I suppose the answer to this one has to do with the type of life I want to life and how long I want to live it. If I want to keep being sedentary I guess I don’t have to exercise. I could just keep sitting on the couch and allowing time and age to take their toll on me. I can imagine a scenario where it gets more and more difficult to do anything, so I would do less and less. All those minor annoyances of being fat would compound and eventually I would have some really serious health problems. I’m not excited about that prospect. The opposite scenario, the one where I get my butt in gear and get moving, seems far more attractive. In that scenario I have fun being active and do all sorts of neat things. There have been times in my life where I felt great, and moving was a part of it. I’ve never been a real athlete, but just putting in SOME effort makes me feel good. Why is this truth so difficult for me to remember?


I’m done beating myself up over this “failed” challenge. After all, I did put in one good day of exercise, and that was more than any of the days in the previous week. I’m not giving up. I’m not quitting. I’m going to try again. And again and again and again if that’s what it takes. I have to. I want to live a long and healthy life, and what I’m doing now isn’t working, so here I go again.


All or Nothing Has Got to Go

I don’t know where we get the “all or nothing” attitude. I suppose it stems from perfectionism. If we can’t do it all, why bother doing anything? But that thinking is flawed, and it keeps us stuck.the-Dreamer

I’ve been thinking about this as a negative, but let me turn it to the positive for a moment. I’m a “big picture” kind of person. A while back I had a principal who provided the whole staff with Strengthsfinder 2.0 books, and we all took the test to find our strengths. I wasn’t terribly surprised to find that my strongest came out as “ideation.”

According to the Strengthsfinder folks, “People strong in the Ideation theme are fascinated by ideas. They are able to find connections between seemingly disparate phenomena.” In other words, I see things as part of a whole, and can envision how they all connect together. This is very helpful when I’m planning lessons and units in school, when I’m renovating parts of my home, or when I’m designing a quilt.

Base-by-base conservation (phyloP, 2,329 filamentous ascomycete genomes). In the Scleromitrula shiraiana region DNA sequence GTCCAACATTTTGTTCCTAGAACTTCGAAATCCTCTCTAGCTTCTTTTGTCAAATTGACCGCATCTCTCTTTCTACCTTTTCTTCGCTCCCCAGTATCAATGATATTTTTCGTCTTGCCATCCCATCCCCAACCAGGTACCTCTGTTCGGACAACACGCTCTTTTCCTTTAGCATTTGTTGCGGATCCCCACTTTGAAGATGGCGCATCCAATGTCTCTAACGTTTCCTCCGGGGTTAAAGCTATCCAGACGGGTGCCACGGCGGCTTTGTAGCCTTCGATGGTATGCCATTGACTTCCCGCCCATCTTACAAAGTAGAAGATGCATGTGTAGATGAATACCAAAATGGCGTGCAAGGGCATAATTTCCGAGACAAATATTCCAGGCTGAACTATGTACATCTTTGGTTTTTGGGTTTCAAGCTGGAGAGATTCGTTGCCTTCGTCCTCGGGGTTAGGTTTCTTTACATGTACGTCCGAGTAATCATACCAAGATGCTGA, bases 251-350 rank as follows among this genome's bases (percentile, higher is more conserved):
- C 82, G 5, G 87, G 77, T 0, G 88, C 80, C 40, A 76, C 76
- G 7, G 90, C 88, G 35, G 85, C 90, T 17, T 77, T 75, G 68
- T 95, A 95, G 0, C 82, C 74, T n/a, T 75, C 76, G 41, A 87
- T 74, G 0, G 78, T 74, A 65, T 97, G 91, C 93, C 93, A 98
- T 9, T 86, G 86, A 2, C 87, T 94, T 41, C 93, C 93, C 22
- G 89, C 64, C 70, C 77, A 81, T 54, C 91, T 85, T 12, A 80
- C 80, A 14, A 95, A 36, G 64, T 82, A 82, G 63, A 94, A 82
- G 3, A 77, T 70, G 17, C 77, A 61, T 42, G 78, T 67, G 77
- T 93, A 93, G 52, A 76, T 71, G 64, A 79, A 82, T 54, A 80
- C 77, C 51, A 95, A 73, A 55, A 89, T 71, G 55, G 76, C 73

The flip side of this, for me anyway, is that I sometimes get lost in the details. I know what I want the whole thing to look like and how I want it to function, but all the little bits and pieces of making it happen sometimes trip me up. That’s where I get stuck.

Instead of writing a whole novel, I need to start with an outline. Instead of cleaning the whole house, I need to wash the dishes. Instead of losing 100 pounds, I need to go for a walk. Breaking down these big goals into smaller, more manageable ones, isn’t hard, it just doesn’t come easily or naturally to me. I want to do it all, and I want to do it now. I know that’s not realistic for large goals, so I tend to do nothing instead. How crazy is that?¬†dreamer_by_tgphotographer

I have to stop myself and make myself hear how ridiculous I’m being. I would never expect a student to get an idea for a research paper then turn in that finished paper the same morning. I wouldn’t expect my son to take up a new sport and be and expert¬†at it in the same week. I wouldn’t expect my dog to master a new behavior the first time she tries it. So why do I expect so much of myself?

I CAN lose a hundred pounds. It will take a long time and I will get tripped up along the way, but I have to expect that and forgive myself and keep moving forward. I CAN be a published author, but not if I don’t hone my craft and submit my writing to publishers. I CAN keep my home neat and tidy, but not if I don’t spend 5 minutes here and 10 minutes there to keep up with it.

Many imperfect steps in the correct direction will lead me far further down the path I wish to travel than just a few perfect steps. I have to keep this in mind and just keep moving. Living in a state of inertia, while easy, holds no rewards. With risk comes reward, and with work comes success. Wish me success and I try to learn this lesson over and over again.